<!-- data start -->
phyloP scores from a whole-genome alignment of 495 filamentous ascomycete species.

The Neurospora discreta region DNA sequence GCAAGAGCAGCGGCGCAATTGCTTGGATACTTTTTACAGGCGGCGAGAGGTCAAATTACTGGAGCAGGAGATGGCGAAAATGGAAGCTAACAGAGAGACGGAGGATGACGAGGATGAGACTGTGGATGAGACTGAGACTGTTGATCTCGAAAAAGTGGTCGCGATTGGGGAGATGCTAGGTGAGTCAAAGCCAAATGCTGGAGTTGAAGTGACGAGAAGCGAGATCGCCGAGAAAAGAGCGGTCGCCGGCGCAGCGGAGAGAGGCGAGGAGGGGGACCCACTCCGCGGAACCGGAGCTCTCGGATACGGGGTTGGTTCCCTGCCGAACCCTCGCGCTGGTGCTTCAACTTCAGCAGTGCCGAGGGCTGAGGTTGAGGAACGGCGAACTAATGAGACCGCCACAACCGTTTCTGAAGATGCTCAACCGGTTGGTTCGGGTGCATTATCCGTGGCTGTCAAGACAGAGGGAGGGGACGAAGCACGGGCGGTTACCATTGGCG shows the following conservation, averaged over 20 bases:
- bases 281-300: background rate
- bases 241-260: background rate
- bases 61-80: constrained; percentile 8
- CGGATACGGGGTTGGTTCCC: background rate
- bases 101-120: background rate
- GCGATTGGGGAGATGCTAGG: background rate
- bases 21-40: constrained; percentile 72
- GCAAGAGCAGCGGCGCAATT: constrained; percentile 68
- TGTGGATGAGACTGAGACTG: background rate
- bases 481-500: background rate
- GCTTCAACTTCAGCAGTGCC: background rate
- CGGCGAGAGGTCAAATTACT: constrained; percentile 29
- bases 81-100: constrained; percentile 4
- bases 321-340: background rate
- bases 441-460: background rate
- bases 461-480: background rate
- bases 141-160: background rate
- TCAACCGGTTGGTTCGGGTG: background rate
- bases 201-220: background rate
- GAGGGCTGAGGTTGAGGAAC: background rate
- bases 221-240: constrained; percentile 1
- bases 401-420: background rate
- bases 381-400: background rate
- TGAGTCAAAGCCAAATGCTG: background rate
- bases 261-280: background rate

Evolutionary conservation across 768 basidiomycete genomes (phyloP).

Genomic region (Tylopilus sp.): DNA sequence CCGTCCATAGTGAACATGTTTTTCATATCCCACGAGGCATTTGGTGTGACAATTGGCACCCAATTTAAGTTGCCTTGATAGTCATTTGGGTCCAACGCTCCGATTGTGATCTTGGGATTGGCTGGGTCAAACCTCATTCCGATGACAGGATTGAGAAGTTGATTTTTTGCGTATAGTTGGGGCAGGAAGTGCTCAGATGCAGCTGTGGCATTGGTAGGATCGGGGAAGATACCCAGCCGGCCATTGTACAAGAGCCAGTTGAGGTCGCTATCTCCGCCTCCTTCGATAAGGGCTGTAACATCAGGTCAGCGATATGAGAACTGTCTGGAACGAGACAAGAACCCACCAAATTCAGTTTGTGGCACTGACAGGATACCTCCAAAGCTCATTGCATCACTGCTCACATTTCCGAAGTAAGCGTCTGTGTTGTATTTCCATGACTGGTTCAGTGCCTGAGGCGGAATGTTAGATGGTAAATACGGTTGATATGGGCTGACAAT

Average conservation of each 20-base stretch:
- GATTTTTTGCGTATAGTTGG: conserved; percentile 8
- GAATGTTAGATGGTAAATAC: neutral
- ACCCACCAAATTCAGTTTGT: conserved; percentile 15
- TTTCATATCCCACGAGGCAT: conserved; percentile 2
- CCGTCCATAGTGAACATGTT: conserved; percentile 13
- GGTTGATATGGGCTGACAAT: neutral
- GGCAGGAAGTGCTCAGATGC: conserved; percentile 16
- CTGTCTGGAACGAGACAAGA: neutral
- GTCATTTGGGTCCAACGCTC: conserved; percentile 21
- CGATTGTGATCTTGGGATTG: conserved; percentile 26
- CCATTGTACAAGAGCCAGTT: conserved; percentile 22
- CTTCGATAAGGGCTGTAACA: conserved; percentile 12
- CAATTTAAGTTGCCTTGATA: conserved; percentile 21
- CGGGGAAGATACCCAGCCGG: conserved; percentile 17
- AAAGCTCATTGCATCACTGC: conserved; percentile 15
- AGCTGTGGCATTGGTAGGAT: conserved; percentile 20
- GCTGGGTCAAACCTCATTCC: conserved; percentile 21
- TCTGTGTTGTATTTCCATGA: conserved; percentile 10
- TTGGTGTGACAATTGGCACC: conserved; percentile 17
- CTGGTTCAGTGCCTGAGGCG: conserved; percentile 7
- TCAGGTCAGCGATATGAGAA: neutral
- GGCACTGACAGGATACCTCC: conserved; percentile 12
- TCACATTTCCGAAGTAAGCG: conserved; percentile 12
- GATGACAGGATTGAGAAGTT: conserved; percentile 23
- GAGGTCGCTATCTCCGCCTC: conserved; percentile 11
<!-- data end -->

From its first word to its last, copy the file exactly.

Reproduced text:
phyloP scores from a whole-genome alignment of 495 filamentous ascomycete species.

The Neurospora discreta region DNA sequence GCAAGAGCAGCGGCGCAATTGCTTGGATACTTTTTACAGGCGGCGAGAGGTCAAATTACTGGAGCAGGAGATGGCGAAAATGGAAGCTAACAGAGAGACGGAGGATGACGAGGATGAGACTGTGGATGAGACTGAGACTGTTGATCTCGAAAAAGTGGTCGCGATTGGGGAGATGCTAGGTGAGTCAAAGCCAAATGCTGGAGTTGAAGTGACGAGAAGCGAGATCGCCGAGAAAAGAGCGGTCGCCGGCGCAGCGGAGAGAGGCGAGGAGGGGGACCCACTCCGCGGAACCGGAGCTCTCGGATACGGGGTTGGTTCCCTGCCGAACCCTCGCGCTGGTGCTTCAACTTCAGCAGTGCCGAGGGCTGAGGTTGAGGAACGGCGAACTAATGAGACCGCCACAACCGTTTCTGAAGATGCTCAACCGGTTGGTTCGGGTGCATTATCCGTGGCTGTCAAGACAGAGGGAGGGGACGAAGCACGGGCGGTTACCATTGGCG shows the following conservation, averaged over 20 bases:
- bases 281-300: background rate
- bases 241-260: background rate
- bases 61-80: constrained; percentile 8
- CGGATACGGGGTTGGTTCCC: background rate
- bases 101-120: background rate
- GCGATTGGGGAGATGCTAGG: background rate
- bases 21-40: constrained; percentile 72
- GCAAGAGCAGCGGCGCAATT: constrained; percentile 68
- TGTGGATGAGACTGAGACTG: background rate
- bases 481-500: background rate
- GCTTCAACTTCAGCAGTGCC: background rate
- CGGCGAGAGGTCAAATTACT: constrained; percentile 29
- bases 81-100: constrained; percentile 4
- bases 321-340: background rate
- bases 441-460: background rate
- bases 461-480: background rate
- bases 141-160: background rate
- TCAACCGGTTGGTTCGGGTG: background rate
- bases 201-220: background rate
- GAGGGCTGAGGTTGAGGAAC: background rate
- bases 221-240: constrained; percentile 1
- bases 401-420: background rate
- bases 381-400: background rate
- TGAGTCAAAGCCAAATGCTG: background rate
- bases 261-280: background rate

Evolutionary conservation across 768 basidiomycete genomes (phyloP).

Genomic region (Tylopilus sp.): DNA sequence CCGTCCATAGTGAACATGTTTTTCATATCCCACGAGGCATTTGGTGTGACAATTGGCACCCAATTTAAGTTGCCTTGATAGTCATTTGGGTCCAACGCTCCGATTGTGATCTTGGGATTGGCTGGGTCAAACCTCATTCCGATGACAGGATTGAGAAGTTGATTTTTTGCGTATAGTTGGGGCAGGAAGTGCTCAGATGCAGCTGTGGCATTGGTAGGATCGGGGAAGATACCCAGCCGGCCATTGTACAAGAGCCAGTTGAGGTCGCTATCTCCGCCTCCTTCGATAAGGGCTGTAACATCAGGTCAGCGATATGAGAACTGTCTGGAACGAGACAAGAACCCACCAAATTCAGTTTGTGGCACTGACAGGATACCTCCAAAGCTCATTGCATCACTGCTCACATTTCCGAAGTAAGCGTCTGTGTTGTATTTCCATGACTGGTTCAGTGCCTGAGGCGGAATGTTAGATGGTAAATACGGTTGATATGGGCTGACAAT

Average conservation of each 20-base stretch:
- GATTTTTTGCGTATAGTTGG: conserved; percentile 8
- GAATGTTAGATGGTAAATAC: neutral
- ACCCACCAAATTCAGTTTGT: conserved; percentile 15
- TTTCATATCCCACGAGGCAT: conserved; percentile 2
- CCGTCCATAGTGAACATGTT: conserved; percentile 13
- GGTTGATATGGGCTGACAAT: neutral
- GGCAGGAAGTGCTCAGATGC: conserved; percentile 16
- CTGTCTGGAACGAGACAAGA: neutral
- GTCATTTGGGTCCAACGCTC: conserved; percentile 21
- CGATTGTGATCTTGGGATTG: conserved; percentile 26
- CCATTGTACAAGAGCCAGTT: conserved; percentile 22
- CTTCGATAAGGGCTGTAACA: conserved; percentile 12
- CAATTTAAGTTGCCTTGATA: conserved; percentile 21
- CGGGGAAGATACCCAGCCGG: conserved; percentile 17
- AAAGCTCATTGCATCACTGC: conserved; percentile 15
- AGCTGTGGCATTGGTAGGAT: conserved; percentile 20
- GCTGGGTCAAACCTCATTCC: conserved; percentile 21
- TCTGTGTTGTATTTCCATGA: conserved; percentile 10
- TTGGTGTGACAATTGGCACC: conserved; percentile 17
- CTGGTTCAGTGCCTGAGGCG: conserved; percentile 7
- TCAGGTCAGCGATATGAGAA: neutral
- GGCACTGACAGGATACCTCC: conserved; percentile 12
- TCACATTTCCGAAGTAAGCG: conserved; percentile 12
- GATGACAGGATTGAGAAGTT: conserved; percentile 23
- GAGGTCGCTATCTCCGCCTC: conserved; percentile 11